No one is surprised that consumer privacy laws similar to those enacted in the EU would come into law in the United States. While many states have articles on the books dealing with data privacy and all have laws on breach notifications, the California law, which takes effect on January 1, 2020, is the most comprehensive to date. Known as the California Consumer Privacy Act (CCPA), this law aims to ensure California’s citizens personal data privacy.
Under the law, California residents have the following rights:
- Know what personal data is being collected
- Know if personal data is distributed and to whom
- Opt out of the sales of personal data
- Access to personal data
CCPA is specifically targeted at companies with annual revenues of $25m or more. Also included are companies that distribute the personal information of 50,000 or more consumers or that derive more than 50 percent of their revenue from selling consumer’s personal information. The law only applies to companies doing business with residents of California. An amendment to the law has passed the California legislature and is pending approval by the Governor that looks to remedy problems with the hastily passed original law. The amendment adjusts the financial penalties and changes the effective date to July 1, 2020.
Most event organizers and suppliers understand and comply with the EU GDPR legislation requirements. There is a fair amount of overlap in areas of data handling and breach notification in both the EU and California regulations. The California law also has many differences including informing consumers, data collection, and penalties. On many points, however, the laws differ significantly, and being prepared for GDPR does not ensure compliance with CCPA.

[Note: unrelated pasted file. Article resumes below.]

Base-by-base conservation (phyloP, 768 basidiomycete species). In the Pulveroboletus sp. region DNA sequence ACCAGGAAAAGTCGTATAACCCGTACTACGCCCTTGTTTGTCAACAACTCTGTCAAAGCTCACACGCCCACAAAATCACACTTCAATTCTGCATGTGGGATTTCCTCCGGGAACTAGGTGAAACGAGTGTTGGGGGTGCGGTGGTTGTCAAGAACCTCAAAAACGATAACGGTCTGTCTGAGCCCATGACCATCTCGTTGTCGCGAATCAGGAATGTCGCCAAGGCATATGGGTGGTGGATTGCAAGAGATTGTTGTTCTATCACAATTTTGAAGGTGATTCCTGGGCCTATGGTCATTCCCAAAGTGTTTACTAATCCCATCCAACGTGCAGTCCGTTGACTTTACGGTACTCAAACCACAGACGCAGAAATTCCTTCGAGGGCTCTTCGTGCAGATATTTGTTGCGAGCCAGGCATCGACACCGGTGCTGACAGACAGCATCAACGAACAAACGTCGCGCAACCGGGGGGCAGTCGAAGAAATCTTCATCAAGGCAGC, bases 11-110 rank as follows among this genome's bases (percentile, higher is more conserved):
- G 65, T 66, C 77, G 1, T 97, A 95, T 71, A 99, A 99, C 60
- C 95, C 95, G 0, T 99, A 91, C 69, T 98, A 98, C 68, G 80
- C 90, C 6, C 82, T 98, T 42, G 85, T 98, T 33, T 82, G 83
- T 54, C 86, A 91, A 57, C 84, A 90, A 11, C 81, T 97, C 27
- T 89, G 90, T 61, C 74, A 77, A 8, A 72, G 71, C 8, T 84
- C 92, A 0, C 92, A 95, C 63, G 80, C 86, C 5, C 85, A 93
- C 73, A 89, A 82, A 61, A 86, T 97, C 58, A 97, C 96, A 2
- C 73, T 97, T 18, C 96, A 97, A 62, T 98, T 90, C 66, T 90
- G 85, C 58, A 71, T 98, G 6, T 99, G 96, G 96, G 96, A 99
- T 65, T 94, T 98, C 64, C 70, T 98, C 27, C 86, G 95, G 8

One of the biggest differences between the laws is the notification to consumers regarding what information is collected, how it is used or sold, and the option for consumers to request their information not be distributed before the data is collected. Companies are not restricted from collecting data about consumers.
Other states are starting to follow California’s lead and enact similar legislation. As the patchwork of complicated, state-specific rules grows, the federal government will most likely step-in to enact a countrywide standard and help ease the burden on corporate IT and IS departments that serve customers in multiple states.
Visit the California website explaining the law for more information. As with any legislation that affects the industry and your company, your legal counsel and compliance officer should provide guidance on how to manage the new requirements.